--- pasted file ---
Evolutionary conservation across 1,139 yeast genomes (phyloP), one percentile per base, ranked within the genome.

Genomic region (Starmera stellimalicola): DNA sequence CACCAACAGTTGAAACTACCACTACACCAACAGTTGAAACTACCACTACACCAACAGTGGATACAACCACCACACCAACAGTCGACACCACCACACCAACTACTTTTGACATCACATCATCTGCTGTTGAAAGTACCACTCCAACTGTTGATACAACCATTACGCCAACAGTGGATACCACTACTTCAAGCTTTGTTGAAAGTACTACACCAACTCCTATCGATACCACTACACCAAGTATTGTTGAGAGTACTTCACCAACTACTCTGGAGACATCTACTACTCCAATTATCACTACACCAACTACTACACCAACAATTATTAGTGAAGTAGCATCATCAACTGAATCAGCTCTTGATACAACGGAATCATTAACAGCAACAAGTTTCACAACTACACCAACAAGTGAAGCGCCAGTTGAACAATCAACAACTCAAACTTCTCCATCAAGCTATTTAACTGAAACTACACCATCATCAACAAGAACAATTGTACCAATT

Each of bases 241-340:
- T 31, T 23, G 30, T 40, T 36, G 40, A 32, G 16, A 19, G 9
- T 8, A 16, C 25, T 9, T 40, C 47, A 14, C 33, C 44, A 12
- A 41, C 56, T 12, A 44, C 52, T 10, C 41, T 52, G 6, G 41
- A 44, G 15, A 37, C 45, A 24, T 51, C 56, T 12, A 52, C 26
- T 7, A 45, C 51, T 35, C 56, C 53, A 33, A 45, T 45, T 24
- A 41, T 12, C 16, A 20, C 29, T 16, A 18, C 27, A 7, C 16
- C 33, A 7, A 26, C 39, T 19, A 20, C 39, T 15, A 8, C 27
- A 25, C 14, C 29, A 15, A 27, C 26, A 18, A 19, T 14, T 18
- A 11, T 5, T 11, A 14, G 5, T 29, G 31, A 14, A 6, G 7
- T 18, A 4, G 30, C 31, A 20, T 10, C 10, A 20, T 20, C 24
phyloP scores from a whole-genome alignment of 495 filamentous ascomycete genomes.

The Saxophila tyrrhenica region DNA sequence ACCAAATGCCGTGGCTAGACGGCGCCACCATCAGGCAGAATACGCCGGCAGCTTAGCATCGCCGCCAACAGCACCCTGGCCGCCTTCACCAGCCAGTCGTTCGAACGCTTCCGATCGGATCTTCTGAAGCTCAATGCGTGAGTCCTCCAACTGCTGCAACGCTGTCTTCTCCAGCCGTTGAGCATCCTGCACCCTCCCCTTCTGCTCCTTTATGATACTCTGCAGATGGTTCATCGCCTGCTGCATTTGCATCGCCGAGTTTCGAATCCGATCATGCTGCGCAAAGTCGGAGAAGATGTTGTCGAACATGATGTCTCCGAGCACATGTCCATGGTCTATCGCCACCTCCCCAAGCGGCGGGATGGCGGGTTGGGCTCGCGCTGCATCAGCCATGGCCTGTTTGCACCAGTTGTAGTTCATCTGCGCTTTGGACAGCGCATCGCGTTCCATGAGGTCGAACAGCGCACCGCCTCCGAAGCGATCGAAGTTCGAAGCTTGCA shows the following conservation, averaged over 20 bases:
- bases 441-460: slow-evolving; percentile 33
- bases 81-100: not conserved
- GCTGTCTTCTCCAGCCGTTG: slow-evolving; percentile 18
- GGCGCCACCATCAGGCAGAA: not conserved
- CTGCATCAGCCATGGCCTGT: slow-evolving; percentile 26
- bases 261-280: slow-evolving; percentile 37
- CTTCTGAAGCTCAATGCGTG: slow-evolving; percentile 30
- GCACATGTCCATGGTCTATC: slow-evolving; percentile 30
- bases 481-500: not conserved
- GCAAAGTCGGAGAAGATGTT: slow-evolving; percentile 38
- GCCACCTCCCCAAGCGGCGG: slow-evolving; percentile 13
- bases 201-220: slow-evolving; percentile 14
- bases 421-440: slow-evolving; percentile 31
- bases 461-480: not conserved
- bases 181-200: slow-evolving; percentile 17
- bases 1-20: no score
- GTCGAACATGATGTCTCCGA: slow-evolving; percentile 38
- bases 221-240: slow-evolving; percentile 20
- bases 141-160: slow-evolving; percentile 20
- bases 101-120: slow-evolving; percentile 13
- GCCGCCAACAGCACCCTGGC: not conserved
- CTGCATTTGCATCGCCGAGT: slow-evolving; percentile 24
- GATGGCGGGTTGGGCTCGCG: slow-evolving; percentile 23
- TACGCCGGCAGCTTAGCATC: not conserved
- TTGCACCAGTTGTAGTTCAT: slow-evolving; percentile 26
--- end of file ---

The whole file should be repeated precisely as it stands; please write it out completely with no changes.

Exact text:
Evolutionary conservation across 1,139 yeast genomes (phyloP), one percentile per base, ranked within the genome.

Genomic region (Starmera stellimalicola): DNA sequence CACCAACAGTTGAAACTACCACTACACCAACAGTTGAAACTACCACTACACCAACAGTGGATACAACCACCACACCAACAGTCGACACCACCACACCAACTACTTTTGACATCACATCATCTGCTGTTGAAAGTACCACTCCAACTGTTGATACAACCATTACGCCAACAGTGGATACCACTACTTCAAGCTTTGTTGAAAGTACTACACCAACTCCTATCGATACCACTACACCAAGTATTGTTGAGAGTACTTCACCAACTACTCTGGAGACATCTACTACTCCAATTATCACTACACCAACTACTACACCAACAATTATTAGTGAAGTAGCATCATCAACTGAATCAGCTCTTGATACAACGGAATCATTAACAGCAACAAGTTTCACAACTACACCAACAAGTGAAGCGCCAGTTGAACAATCAACAACTCAAACTTCTCCATCAAGCTATTTAACTGAAACTACACCATCATCAACAAGAACAATTGTACCAATT

Each of bases 241-340:
- T 31, T 23, G 30, T 40, T 36, G 40, A 32, G 16, A 19, G 9
- T 8, A 16, C 25, T 9, T 40, C 47, A 14, C 33, C 44, A 12
- A 41, C 56, T 12, A 44, C 52, T 10, C 41, T 52, G 6, G 41
- A 44, G 15, A 37, C 45, A 24, T 51, C 56, T 12, A 52, C 26
- T 7, A 45, C 51, T 35, C 56, C 53, A 33, A 45, T 45, T 24
- A 41, T 12, C 16, A 20, C 29, T 16, A 18, C 27, A 7, C 16
- C 33, A 7, A 26, C 39, T 19, A 20, C 39, T 15, A 8, C 27
- A 25, C 14, C 29, A 15, A 27, C 26, A 18, A 19, T 14, T 18
- A 11, T 5, T 11, A 14, G 5, T 29, G 31, A 14, A 6, G 7
- T 18, A 4, G 30, C 31, A 20, T 10, C 10, A 20, T 20, C 24
phyloP scores from a whole-genome alignment of 495 filamentous ascomycete genomes.

The Saxophila tyrrhenica region DNA sequence ACCAAATGCCGTGGCTAGACGGCGCCACCATCAGGCAGAATACGCCGGCAGCTTAGCATCGCCGCCAACAGCACCCTGGCCGCCTTCACCAGCCAGTCGTTCGAACGCTTCCGATCGGATCTTCTGAAGCTCAATGCGTGAGTCCTCCAACTGCTGCAACGCTGTCTTCTCCAGCCGTTGAGCATCCTGCACCCTCCCCTTCTGCTCCTTTATGATACTCTGCAGATGGTTCATCGCCTGCTGCATTTGCATCGCCGAGTTTCGAATCCGATCATGCTGCGCAAAGTCGGAGAAGATGTTGTCGAACATGATGTCTCCGAGCACATGTCCATGGTCTATCGCCACCTCCCCAAGCGGCGGGATGGCGGGTTGGGCTCGCGCTGCATCAGCCATGGCCTGTTTGCACCAGTTGTAGTTCATCTGCGCTTTGGACAGCGCATCGCGTTCCATGAGGTCGAACAGCGCACCGCCTCCGAAGCGATCGAAGTTCGAAGCTTGCA shows the following conservation, averaged over 20 bases:
- bases 441-460: slow-evolving; percentile 33
- bases 81-100: not conserved
- GCTGTCTTCTCCAGCCGTTG: slow-evolving; percentile 18
- GGCGCCACCATCAGGCAGAA: not conserved
- CTGCATCAGCCATGGCCTGT: slow-evolving; percentile 26
- bases 261-280: slow-evolving; percentile 37
- CTTCTGAAGCTCAATGCGTG: slow-evolving; percentile 30
- GCACATGTCCATGGTCTATC: slow-evolving; percentile 30
- bases 481-500: not conserved
- GCAAAGTCGGAGAAGATGTT: slow-evolving; percentile 38
- GCCACCTCCCCAAGCGGCGG: slow-evolving; percentile 13
- bases 201-220: slow-evolving; percentile 14
- bases 421-440: slow-evolving; percentile 31
- bases 461-480: not conserved
- bases 181-200: slow-evolving; percentile 17
- bases 1-20: no score
- GTCGAACATGATGTCTCCGA: slow-evolving; percentile 38
- bases 221-240: slow-evolving; percentile 20
- bases 141-160: slow-evolving; percentile 20
- bases 101-120: slow-evolving; percentile 13
- GCCGCCAACAGCACCCTGGC: not conserved
- CTGCATTTGCATCGCCGAGT: slow-evolving; percentile 24
- GATGGCGGGTTGGGCTCGCG: slow-evolving; percentile 23
- TACGCCGGCAGCTTAGCATC: not conserved
- TTGCACCAGTTGTAGTTCAT: slow-evolving; percentile 26